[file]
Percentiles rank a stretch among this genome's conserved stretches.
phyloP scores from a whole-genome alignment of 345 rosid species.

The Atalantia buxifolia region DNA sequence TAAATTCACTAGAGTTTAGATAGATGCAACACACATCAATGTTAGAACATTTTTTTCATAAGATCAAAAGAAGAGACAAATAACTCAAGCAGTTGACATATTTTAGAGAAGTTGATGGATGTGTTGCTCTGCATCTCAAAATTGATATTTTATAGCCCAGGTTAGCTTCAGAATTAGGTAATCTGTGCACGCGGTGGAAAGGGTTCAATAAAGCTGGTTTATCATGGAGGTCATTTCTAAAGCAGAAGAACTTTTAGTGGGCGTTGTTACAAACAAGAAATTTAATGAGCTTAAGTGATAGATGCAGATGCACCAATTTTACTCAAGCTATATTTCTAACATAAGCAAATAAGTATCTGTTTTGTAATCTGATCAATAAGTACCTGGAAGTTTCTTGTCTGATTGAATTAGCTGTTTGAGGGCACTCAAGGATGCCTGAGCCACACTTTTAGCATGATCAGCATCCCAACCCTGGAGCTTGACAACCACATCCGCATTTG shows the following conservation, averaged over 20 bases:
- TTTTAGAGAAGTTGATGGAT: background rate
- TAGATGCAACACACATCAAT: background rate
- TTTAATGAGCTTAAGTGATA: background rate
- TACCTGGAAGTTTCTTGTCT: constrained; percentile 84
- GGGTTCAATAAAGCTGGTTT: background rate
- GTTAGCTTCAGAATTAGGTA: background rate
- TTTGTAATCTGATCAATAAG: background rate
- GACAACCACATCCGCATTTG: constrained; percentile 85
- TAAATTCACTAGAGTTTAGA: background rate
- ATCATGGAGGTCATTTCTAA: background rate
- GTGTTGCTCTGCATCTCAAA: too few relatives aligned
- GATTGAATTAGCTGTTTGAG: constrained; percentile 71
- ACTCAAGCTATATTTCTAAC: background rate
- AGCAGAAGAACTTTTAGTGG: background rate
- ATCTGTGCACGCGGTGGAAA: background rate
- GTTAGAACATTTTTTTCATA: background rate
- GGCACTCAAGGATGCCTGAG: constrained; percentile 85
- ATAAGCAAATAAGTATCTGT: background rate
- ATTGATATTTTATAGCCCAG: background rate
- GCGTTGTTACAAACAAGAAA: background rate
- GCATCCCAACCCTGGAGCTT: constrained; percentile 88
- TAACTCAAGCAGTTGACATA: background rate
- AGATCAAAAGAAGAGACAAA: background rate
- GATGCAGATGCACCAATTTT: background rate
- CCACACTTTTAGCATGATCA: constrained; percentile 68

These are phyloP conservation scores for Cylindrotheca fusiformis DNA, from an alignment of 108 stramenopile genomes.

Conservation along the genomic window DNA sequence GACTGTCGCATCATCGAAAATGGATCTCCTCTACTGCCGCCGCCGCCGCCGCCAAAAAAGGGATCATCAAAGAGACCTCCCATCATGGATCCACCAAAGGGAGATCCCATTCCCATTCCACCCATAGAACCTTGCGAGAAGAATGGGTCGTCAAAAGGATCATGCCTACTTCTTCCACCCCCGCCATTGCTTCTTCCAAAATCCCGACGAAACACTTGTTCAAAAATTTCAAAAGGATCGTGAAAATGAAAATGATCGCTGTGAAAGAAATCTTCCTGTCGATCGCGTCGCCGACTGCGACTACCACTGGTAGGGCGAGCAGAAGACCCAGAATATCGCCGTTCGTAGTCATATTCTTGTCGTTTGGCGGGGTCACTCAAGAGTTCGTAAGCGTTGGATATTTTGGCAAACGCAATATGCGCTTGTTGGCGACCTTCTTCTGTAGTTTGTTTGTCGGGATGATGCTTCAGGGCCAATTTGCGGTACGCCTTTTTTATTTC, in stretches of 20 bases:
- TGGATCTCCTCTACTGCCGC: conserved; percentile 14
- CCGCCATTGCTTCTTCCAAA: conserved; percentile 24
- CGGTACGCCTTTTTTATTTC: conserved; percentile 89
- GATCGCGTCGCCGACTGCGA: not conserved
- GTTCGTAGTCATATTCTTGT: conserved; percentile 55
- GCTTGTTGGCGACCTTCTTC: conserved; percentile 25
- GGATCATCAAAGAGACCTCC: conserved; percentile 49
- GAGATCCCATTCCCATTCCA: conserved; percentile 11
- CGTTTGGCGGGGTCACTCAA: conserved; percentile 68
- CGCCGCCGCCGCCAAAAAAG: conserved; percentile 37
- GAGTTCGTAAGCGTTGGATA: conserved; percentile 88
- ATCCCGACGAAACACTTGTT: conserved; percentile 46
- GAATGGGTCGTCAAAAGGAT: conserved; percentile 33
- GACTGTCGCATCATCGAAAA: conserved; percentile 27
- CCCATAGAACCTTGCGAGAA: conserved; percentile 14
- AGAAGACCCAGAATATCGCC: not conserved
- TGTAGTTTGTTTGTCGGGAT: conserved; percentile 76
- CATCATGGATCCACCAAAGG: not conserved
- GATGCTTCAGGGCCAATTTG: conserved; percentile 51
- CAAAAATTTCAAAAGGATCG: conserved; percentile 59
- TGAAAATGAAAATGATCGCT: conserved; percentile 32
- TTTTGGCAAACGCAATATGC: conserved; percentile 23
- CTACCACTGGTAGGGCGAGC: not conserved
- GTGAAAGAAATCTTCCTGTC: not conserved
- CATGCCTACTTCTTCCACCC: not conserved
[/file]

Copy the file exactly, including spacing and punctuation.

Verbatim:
Percentiles rank a stretch among this genome's conserved stretches.
phyloP scores from a whole-genome alignment of 345 rosid species.

The Atalantia buxifolia region DNA sequence TAAATTCACTAGAGTTTAGATAGATGCAACACACATCAATGTTAGAACATTTTTTTCATAAGATCAAAAGAAGAGACAAATAACTCAAGCAGTTGACATATTTTAGAGAAGTTGATGGATGTGTTGCTCTGCATCTCAAAATTGATATTTTATAGCCCAGGTTAGCTTCAGAATTAGGTAATCTGTGCACGCGGTGGAAAGGGTTCAATAAAGCTGGTTTATCATGGAGGTCATTTCTAAAGCAGAAGAACTTTTAGTGGGCGTTGTTACAAACAAGAAATTTAATGAGCTTAAGTGATAGATGCAGATGCACCAATTTTACTCAAGCTATATTTCTAACATAAGCAAATAAGTATCTGTTTTGTAATCTGATCAATAAGTACCTGGAAGTTTCTTGTCTGATTGAATTAGCTGTTTGAGGGCACTCAAGGATGCCTGAGCCACACTTTTAGCATGATCAGCATCCCAACCCTGGAGCTTGACAACCACATCCGCATTTG shows the following conservation, averaged over 20 bases:
- TTTTAGAGAAGTTGATGGAT: background rate
- TAGATGCAACACACATCAAT: background rate
- TTTAATGAGCTTAAGTGATA: background rate
- TACCTGGAAGTTTCTTGTCT: constrained; percentile 84
- GGGTTCAATAAAGCTGGTTT: background rate
- GTTAGCTTCAGAATTAGGTA: background rate
- TTTGTAATCTGATCAATAAG: background rate
- GACAACCACATCCGCATTTG: constrained; percentile 85
- TAAATTCACTAGAGTTTAGA: background rate
- ATCATGGAGGTCATTTCTAA: background rate
- GTGTTGCTCTGCATCTCAAA: too few relatives aligned
- GATTGAATTAGCTGTTTGAG: constrained; percentile 71
- ACTCAAGCTATATTTCTAAC: background rate
- AGCAGAAGAACTTTTAGTGG: background rate
- ATCTGTGCACGCGGTGGAAA: background rate
- GTTAGAACATTTTTTTCATA: background rate
- GGCACTCAAGGATGCCTGAG: constrained; percentile 85
- ATAAGCAAATAAGTATCTGT: background rate
- ATTGATATTTTATAGCCCAG: background rate
- GCGTTGTTACAAACAAGAAA: background rate
- GCATCCCAACCCTGGAGCTT: constrained; percentile 88
- TAACTCAAGCAGTTGACATA: background rate
- AGATCAAAAGAAGAGACAAA: background rate
- GATGCAGATGCACCAATTTT: background rate
- CCACACTTTTAGCATGATCA: constrained; percentile 68

These are phyloP conservation scores for Cylindrotheca fusiformis DNA, from an alignment of 108 stramenopile genomes.

Conservation along the genomic window DNA sequence GACTGTCGCATCATCGAAAATGGATCTCCTCTACTGCCGCCGCCGCCGCCGCCAAAAAAGGGATCATCAAAGAGACCTCCCATCATGGATCCACCAAAGGGAGATCCCATTCCCATTCCACCCATAGAACCTTGCGAGAAGAATGGGTCGTCAAAAGGATCATGCCTACTTCTTCCACCCCCGCCATTGCTTCTTCCAAAATCCCGACGAAACACTTGTTCAAAAATTTCAAAAGGATCGTGAAAATGAAAATGATCGCTGTGAAAGAAATCTTCCTGTCGATCGCGTCGCCGACTGCGACTACCACTGGTAGGGCGAGCAGAAGACCCAGAATATCGCCGTTCGTAGTCATATTCTTGTCGTTTGGCGGGGTCACTCAAGAGTTCGTAAGCGTTGGATATTTTGGCAAACGCAATATGCGCTTGTTGGCGACCTTCTTCTGTAGTTTGTTTGTCGGGATGATGCTTCAGGGCCAATTTGCGGTACGCCTTTTTTATTTC, in stretches of 20 bases:
- TGGATCTCCTCTACTGCCGC: conserved; percentile 14
- CCGCCATTGCTTCTTCCAAA: conserved; percentile 24
- CGGTACGCCTTTTTTATTTC: conserved; percentile 89
- GATCGCGTCGCCGACTGCGA: not conserved
- GTTCGTAGTCATATTCTTGT: conserved; percentile 55
- GCTTGTTGGCGACCTTCTTC: conserved; percentile 25
- GGATCATCAAAGAGACCTCC: conserved; percentile 49
- GAGATCCCATTCCCATTCCA: conserved; percentile 11
- CGTTTGGCGGGGTCACTCAA: conserved; percentile 68
- CGCCGCCGCCGCCAAAAAAG: conserved; percentile 37
- GAGTTCGTAAGCGTTGGATA: conserved; percentile 88
- ATCCCGACGAAACACTTGTT: conserved; percentile 46
- GAATGGGTCGTCAAAAGGAT: conserved; percentile 33
- GACTGTCGCATCATCGAAAA: conserved; percentile 27
- CCCATAGAACCTTGCGAGAA: conserved; percentile 14
- AGAAGACCCAGAATATCGCC: not conserved
- TGTAGTTTGTTTGTCGGGAT: conserved; percentile 76
- CATCATGGATCCACCAAAGG: not conserved
- GATGCTTCAGGGCCAATTTG: conserved; percentile 51
- CAAAAATTTCAAAAGGATCG: conserved; percentile 59
- TGAAAATGAAAATGATCGCT: conserved; percentile 32
- TTTTGGCAAACGCAATATGC: conserved; percentile 23
- CTACCACTGGTAGGGCGAGC: not conserved
- GTGAAAGAAATCTTCCTGTC: not conserved
- CATGCCTACTTCTTCCACCC: not conserved